Starting Sunday at nemesis Detroit, Tampa Bay faces crucial trial with three of four on the road.
You're never supposed to look too far down the road during the NFL season. But the road is what could bring the Bucs down if they're not careful.
Three of the Bucs' next four games will not be played at Raymond James Stadium.
It begins Sunday against the Detroit Lions at the Pontiac Silverdome, where the Bucs have won once in the past seven years. After hosting the New York Jets on Sept. 24, Tampa Bay visits Washington on Oct. 1 and Minnesota on Oct. 9.
That certainly tops the murmurer's row of winless opponents, New England and Chicago, the Bucs have fattened up on the first two weeks. They were nice wins, and parts of Drew Bledsoe and Cade McNown still are stuck in their cleats, but what do the Bucs really know about themselves?
"I did, in fact, yesterday take a peek at the schedule and said, "Wow, we've got a tough stretch here,' " safety John Lynch said.
"If we want to take that next step, and we saw last year going to St. Louis how valuable that home field is, these games will go a long way to deciding that."
Since coach Tony Dungy arrived four seasons ago, other than their recent success at Soldier Field, the Bucs have won twice on the road against division opponents. Both came during their 5-0 start in '97 with victories at Detroit and Minnesota.
The Bucs' next four opponents are a combined 7-1, and their last two are 0-4.
It flies in the face of the comfortable cliche of playing one game at a time, but the Bucs have read the schedule and know they will have a better playoff picture by the time they reach the bye week Oct. 15.
"We're heading into a series of games with quality opponents," defensive tackle Warren Sapp said. "We've got to be up for the challenge each time we go out. We're no dummies. We look at the schedule and realize the first six weeks of the season is going to tell what kind of ballclub we've got. So far, so good right now. This one is really going to be a challenge for us, no doubt about it. Going into a place where we haven't played well traditionally and get a job done."
Though the Vikings and Packers have long been perceived as the Bucs' most daunting challengers, the Lions have posed the most problems.
Quarterback Charlie Batch is 3-0 as a starter against Tampa Bay. And the Bucs have been outscored 47-9 in their past two games at the Silverdome.
There are two main factors for the Bucs' struggles at the Silverdome: crowd noise, and the Lions defense.
Detroit has one of the NFL's most imposing front sevens, and it begins with defensive linemen Robert Porcher, Luther Ellis and Tracy Scroggins.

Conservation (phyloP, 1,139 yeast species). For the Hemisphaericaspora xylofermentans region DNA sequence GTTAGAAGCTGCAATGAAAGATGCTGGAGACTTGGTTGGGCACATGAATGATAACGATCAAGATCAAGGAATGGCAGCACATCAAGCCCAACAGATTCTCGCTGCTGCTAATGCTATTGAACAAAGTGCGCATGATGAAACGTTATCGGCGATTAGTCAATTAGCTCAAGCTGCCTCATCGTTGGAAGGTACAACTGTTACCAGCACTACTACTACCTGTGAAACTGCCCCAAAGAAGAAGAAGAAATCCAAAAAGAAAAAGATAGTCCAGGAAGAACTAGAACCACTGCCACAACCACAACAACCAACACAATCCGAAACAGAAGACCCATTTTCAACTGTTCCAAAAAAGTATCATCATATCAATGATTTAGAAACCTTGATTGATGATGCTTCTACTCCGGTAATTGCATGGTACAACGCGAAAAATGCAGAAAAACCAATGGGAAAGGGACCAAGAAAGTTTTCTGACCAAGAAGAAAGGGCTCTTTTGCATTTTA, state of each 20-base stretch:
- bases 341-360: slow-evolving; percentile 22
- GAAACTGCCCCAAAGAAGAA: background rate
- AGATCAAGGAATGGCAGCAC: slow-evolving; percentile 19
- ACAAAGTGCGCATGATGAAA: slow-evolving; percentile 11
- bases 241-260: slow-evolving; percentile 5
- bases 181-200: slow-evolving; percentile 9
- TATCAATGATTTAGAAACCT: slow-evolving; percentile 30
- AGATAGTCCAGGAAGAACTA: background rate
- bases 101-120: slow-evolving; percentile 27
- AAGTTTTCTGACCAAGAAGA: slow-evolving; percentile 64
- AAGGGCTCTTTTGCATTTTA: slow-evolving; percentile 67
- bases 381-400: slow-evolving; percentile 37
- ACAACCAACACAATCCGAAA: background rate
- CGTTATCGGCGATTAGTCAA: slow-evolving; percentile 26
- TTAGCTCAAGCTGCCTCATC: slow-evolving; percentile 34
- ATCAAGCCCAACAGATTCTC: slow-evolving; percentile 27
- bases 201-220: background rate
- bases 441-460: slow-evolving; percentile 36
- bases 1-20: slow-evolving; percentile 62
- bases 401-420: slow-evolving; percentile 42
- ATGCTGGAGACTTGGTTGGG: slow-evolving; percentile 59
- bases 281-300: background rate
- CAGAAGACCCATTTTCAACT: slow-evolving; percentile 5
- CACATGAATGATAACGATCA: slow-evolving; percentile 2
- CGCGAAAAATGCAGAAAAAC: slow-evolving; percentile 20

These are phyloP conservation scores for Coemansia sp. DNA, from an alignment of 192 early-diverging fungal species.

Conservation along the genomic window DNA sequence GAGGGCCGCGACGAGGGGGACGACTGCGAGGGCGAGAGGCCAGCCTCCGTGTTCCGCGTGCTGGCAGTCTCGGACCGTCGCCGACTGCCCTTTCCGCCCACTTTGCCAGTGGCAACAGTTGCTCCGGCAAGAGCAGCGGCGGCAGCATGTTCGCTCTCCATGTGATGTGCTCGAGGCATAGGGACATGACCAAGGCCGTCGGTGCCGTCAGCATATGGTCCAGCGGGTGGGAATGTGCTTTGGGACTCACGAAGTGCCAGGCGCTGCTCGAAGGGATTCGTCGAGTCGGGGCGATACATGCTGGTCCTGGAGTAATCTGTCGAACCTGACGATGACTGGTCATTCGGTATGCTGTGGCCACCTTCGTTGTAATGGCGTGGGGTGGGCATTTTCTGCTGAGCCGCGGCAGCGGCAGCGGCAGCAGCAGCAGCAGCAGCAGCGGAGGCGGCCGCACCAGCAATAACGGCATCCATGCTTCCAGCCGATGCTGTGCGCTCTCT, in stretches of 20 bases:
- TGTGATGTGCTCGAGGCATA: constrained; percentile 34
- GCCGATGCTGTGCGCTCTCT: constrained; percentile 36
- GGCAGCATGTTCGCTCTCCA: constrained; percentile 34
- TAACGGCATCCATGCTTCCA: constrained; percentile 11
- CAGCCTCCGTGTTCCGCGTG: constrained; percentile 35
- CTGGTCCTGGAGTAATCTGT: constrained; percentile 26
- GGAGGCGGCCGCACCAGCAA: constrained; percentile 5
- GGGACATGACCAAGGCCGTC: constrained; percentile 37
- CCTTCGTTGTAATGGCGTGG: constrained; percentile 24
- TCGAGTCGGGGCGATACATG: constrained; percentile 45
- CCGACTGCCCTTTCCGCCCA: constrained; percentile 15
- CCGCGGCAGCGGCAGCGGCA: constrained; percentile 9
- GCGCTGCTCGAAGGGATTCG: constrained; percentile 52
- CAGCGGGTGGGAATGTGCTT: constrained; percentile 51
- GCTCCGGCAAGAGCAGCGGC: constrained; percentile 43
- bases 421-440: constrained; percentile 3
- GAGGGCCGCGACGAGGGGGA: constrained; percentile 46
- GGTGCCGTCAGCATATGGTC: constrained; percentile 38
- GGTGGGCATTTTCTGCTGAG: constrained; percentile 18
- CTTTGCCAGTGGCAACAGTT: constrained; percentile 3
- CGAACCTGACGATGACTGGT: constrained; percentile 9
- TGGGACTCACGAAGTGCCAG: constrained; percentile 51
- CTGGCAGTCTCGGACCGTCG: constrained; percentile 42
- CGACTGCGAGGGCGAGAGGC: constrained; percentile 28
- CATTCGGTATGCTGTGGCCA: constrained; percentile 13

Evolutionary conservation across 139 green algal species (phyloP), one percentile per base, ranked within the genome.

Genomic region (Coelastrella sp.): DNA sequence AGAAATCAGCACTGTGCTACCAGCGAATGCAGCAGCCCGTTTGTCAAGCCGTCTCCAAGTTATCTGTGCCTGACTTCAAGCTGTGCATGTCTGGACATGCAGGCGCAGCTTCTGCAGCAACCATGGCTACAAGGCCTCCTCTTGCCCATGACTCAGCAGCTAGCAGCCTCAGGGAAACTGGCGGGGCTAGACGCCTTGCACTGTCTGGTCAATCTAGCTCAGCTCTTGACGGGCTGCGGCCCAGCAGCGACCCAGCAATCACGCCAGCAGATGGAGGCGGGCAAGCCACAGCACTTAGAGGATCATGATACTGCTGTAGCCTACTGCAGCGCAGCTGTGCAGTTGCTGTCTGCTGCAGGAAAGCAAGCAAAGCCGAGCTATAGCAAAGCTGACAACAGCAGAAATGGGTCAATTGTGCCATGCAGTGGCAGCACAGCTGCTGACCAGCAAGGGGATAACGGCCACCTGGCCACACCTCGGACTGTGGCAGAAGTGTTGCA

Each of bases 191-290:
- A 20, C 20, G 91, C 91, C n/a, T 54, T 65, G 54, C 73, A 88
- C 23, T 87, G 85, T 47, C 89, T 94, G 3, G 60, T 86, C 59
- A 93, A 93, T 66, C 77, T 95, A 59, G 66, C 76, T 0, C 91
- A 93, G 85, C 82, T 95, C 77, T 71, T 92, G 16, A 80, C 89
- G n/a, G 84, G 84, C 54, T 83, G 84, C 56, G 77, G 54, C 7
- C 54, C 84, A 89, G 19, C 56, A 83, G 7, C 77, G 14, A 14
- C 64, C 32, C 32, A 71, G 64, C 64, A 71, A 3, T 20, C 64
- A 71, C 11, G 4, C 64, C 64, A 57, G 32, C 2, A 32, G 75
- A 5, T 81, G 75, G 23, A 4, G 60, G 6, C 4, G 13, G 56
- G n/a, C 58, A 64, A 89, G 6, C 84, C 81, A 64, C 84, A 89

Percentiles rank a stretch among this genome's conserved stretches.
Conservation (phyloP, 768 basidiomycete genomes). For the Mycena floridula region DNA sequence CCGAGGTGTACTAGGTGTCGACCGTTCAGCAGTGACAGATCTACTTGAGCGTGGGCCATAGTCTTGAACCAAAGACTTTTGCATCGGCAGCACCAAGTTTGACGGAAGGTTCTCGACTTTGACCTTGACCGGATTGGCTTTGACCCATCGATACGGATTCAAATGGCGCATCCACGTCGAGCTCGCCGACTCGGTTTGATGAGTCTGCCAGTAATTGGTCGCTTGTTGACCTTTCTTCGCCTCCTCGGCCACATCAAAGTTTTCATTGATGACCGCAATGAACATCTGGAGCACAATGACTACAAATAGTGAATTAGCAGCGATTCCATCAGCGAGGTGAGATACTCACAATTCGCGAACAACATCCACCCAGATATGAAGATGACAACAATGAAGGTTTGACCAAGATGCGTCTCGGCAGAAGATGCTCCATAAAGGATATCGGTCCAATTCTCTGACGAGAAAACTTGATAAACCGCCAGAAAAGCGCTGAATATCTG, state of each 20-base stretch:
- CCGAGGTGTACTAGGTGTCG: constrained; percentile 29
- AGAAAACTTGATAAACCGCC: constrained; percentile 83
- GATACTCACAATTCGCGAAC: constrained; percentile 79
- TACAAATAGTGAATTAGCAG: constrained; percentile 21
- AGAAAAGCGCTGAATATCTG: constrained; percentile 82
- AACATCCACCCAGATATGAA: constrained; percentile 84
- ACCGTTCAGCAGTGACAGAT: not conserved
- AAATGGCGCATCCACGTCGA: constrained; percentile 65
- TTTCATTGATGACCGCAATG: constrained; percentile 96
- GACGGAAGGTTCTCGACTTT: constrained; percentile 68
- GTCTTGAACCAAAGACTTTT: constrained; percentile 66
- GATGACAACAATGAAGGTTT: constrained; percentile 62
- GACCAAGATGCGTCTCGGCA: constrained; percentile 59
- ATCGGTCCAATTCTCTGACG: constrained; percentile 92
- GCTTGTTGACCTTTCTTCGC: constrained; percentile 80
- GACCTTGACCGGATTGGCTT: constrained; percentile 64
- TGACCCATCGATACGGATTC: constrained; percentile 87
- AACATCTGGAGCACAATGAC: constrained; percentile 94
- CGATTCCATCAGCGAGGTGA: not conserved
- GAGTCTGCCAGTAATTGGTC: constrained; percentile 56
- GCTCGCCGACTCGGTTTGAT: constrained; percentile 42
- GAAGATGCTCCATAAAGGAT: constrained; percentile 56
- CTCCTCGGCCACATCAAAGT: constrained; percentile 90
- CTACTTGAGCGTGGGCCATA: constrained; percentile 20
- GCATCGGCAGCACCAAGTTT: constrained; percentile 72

"The problem up there for us has always been right, wrong or indifferently, the crowd noise, the turf and then their front, the combination of those three," offensive line coach Chris Foerster said. "It's their speed of their front four, on their turf and their crowd noise which makes us just a little bit late off the ball. It's been hard for us to get a rhythm up there.
"When we've had success up there, we've been able to run the football. It's a great challenge for us. We have to really look at it and see if we can do better because that's the key to the game."
Porcher, who had three sacks in the last meeting with the Bucs in Tampa Bay, presents a huge matchup problem for right tackle Jerry Wunsch. "I would have to say he is the best pass rusher in the league," Wunsch said of Porcher. "He's definitely the best at getting off the ball."
Add the crowd noise, which forces Wunsch and the other offensive linemen to watch for the snap of the ball inside the pass rushers, and you have trouble.
The addition of Pro Bowl center Jeff Christy and guard Randall McDaniel should allow the Bucs to concentrate more on giving help to Wunsch and left tackle Pete Pierson. But as Vikings, Christy and McDaniel didn't fare much better at the Silverdome, where Minnesota won four times in the '90s.
"This is going to make our season," Bucs guard Frank Middleton said. "If we can go out and win three of them, that would be great. If we win all four, that's even better. This is going to show everybody where we're at. If we can go out and show we can play football, it's going to make a lot of people scared of us for the second half of the season."
If there is a Silverdome lining, it's that the Bucs are playing better now than they have at any point in the history of the franchise. Since their loss at Detroit on Halloween night a year ago, the Bucs are 11-2, including playoffs, their hottest stretch ever.
"To be a champion, you have to beat good teams on the road," Dungy said. "That's a sign when you're getting into that elite category, when you can go on the road and beat the good teams. We'll have a chance the next four weeks, at Detroit, Washington, Minnesota; we'll have a chance to show that."